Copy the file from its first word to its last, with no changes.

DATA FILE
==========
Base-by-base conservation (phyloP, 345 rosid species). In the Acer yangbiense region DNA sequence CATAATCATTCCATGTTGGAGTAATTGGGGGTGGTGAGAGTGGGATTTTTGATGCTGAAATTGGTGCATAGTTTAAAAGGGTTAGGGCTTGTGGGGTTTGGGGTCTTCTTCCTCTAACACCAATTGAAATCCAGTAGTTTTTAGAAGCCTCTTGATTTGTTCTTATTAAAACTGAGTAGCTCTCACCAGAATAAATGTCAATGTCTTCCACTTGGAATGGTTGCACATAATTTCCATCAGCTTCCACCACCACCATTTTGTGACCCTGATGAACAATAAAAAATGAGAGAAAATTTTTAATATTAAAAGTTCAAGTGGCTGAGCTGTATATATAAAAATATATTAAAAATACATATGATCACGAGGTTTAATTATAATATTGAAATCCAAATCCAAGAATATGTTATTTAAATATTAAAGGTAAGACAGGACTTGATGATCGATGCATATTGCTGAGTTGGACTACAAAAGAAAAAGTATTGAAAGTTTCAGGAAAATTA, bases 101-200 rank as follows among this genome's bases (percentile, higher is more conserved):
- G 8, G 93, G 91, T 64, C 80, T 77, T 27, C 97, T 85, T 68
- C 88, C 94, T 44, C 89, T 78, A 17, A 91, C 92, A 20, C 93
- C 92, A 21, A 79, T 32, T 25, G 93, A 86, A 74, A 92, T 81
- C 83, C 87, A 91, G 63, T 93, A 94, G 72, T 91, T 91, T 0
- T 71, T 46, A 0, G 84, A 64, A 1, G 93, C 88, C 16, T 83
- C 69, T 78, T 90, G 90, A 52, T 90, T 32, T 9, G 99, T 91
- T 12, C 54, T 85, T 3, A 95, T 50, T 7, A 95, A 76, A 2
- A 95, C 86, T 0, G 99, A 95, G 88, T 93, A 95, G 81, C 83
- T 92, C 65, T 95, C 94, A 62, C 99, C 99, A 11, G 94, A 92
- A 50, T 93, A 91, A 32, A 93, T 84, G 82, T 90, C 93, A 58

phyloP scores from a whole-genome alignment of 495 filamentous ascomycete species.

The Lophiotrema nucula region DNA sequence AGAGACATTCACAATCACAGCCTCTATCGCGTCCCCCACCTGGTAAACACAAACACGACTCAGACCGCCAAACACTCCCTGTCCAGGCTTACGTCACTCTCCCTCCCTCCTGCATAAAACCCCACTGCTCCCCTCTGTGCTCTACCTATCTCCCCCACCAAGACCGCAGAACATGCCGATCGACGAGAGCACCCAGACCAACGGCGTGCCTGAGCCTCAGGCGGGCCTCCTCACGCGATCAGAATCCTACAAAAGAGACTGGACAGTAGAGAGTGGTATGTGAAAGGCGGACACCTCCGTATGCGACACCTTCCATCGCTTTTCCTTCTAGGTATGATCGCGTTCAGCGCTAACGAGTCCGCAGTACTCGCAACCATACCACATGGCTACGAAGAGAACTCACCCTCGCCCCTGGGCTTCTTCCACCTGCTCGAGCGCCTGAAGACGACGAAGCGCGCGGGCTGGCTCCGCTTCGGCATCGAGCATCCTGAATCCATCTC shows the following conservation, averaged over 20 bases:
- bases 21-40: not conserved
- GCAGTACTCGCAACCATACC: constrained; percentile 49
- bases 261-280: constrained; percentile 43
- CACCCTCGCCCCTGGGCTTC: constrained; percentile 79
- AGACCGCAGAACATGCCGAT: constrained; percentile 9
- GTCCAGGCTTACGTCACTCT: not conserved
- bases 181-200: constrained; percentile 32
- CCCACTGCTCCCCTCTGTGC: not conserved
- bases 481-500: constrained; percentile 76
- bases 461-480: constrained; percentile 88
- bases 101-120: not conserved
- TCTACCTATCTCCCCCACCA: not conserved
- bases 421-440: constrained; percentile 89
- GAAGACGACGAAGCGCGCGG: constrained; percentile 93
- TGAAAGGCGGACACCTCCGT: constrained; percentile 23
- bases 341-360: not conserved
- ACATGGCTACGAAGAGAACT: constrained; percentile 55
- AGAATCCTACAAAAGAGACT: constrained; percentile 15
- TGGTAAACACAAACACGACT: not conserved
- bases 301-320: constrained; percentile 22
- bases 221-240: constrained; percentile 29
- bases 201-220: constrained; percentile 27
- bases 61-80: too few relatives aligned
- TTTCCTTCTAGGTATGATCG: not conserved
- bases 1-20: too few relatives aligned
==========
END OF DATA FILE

Base-by-base conservation (phyloP, 345 rosid species). In the Acer yangbiense region DNA sequence CATAATCATTCCATGTTGGAGTAATTGGGGGTGGTGAGAGTGGGATTTTTGATGCTGAAATTGGTGCATAGTTTAAAAGGGTTAGGGCTTGTGGGGTTTGGGGTCTTCTTCCTCTAACACCAATTGAAATCCAGTAGTTTTTAGAAGCCTCTTGATTTGTTCTTATTAAAACTGAGTAGCTCTCACCAGAATAAATGTCAATGTCTTCCACTTGGAATGGTTGCACATAATTTCCATCAGCTTCCACCACCACCATTTTGTGACCCTGATGAACAATAAAAAATGAGAGAAAATTTTTAATATTAAAAGTTCAAGTGGCTGAGCTGTATATATAAAAATATATTAAAAATACATATGATCACGAGGTTTAATTATAATATTGAAATCCAAATCCAAGAATATGTTATTTAAATATTAAAGGTAAGACAGGACTTGATGATCGATGCATATTGCTGAGTTGGACTACAAAAGAAAAAGTATTGAAAGTTTCAGGAAAATTA, bases 101-200 rank as follows among this genome's bases (percentile, higher is more conserved):
- G 8, G 93, G 91, T 64, C 80, T 77, T 27, C 97, T 85, T 68
- C 88, C 94, T 44, C 89, T 78, A 17, A 91, C 92, A 20, C 93
- C 92, A 21, A 79, T 32, T 25, G 93, A 86, A 74, A 92, T 81
- C 83, C 87, A 91, G 63, T 93, A 94, G 72, T 91, T 91, T 0
- T 71, T 46, A 0, G 84, A 64, A 1, G 93, C 88, C 16, T 83
- C 69, T 78, T 90, G 90, A 52, T 90, T 32, T 9, G 99, T 91
- T 12, C 54, T 85, T 3, A 95, T 50, T 7, A 95, A 76, A 2
- A 95, C 86, T 0, G 99, A 95, G 88, T 93, A 95, G 81, C 83
- T 92, C 65, T 95, C 94, A 62, C 99, C 99, A 11, G 94, A 92
- A 50, T 93, A 91, A 32, A 93, T 84, G 82, T 90, C 93, A 58

phyloP scores from a whole-genome alignment of 495 filamentous ascomycete species.

The Lophiotrema nucula region DNA sequence AGAGACATTCACAATCACAGCCTCTATCGCGTCCCCCACCTGGTAAACACAAACACGACTCAGACCGCCAAACACTCCCTGTCCAGGCTTACGTCACTCTCCCTCCCTCCTGCATAAAACCCCACTGCTCCCCTCTGTGCTCTACCTATCTCCCCCACCAAGACCGCAGAACATGCCGATCGACGAGAGCACCCAGACCAACGGCGTGCCTGAGCCTCAGGCGGGCCTCCTCACGCGATCAGAATCCTACAAAAGAGACTGGACAGTAGAGAGTGGTATGTGAAAGGCGGACACCTCCGTATGCGACACCTTCCATCGCTTTTCCTTCTAGGTATGATCGCGTTCAGCGCTAACGAGTCCGCAGTACTCGCAACCATACCACATGGCTACGAAGAGAACTCACCCTCGCCCCTGGGCTTCTTCCACCTGCTCGAGCGCCTGAAGACGACGAAGCGCGCGGGCTGGCTCCGCTTCGGCATCGAGCATCCTGAATCCATCTC shows the following conservation, averaged over 20 bases:
- bases 21-40: not conserved
- GCAGTACTCGCAACCATACC: constrained; percentile 49
- bases 261-280: constrained; percentile 43
- CACCCTCGCCCCTGGGCTTC: constrained; percentile 79
- AGACCGCAGAACATGCCGAT: constrained; percentile 9
- GTCCAGGCTTACGTCACTCT: not conserved
- bases 181-200: constrained; percentile 32
- CCCACTGCTCCCCTCTGTGC: not conserved
- bases 481-500: constrained; percentile 76
- bases 461-480: constrained; percentile 88
- bases 101-120: not conserved
- TCTACCTATCTCCCCCACCA: not conserved
- bases 421-440: constrained; percentile 89
- GAAGACGACGAAGCGCGCGG: constrained; percentile 93
- TGAAAGGCGGACACCTCCGT: constrained; percentile 23
- bases 341-360: not conserved
- ACATGGCTACGAAGAGAACT: constrained; percentile 55
- AGAATCCTACAAAAGAGACT: constrained; percentile 15
- TGGTAAACACAAACACGACT: not conserved
- bases 301-320: constrained; percentile 22
- bases 221-240: constrained; percentile 29
- bases 201-220: constrained; percentile 27
- bases 61-80: too few relatives aligned
- TTTCCTTCTAGGTATGATCG: not conserved
- bases 1-20: too few relatives aligned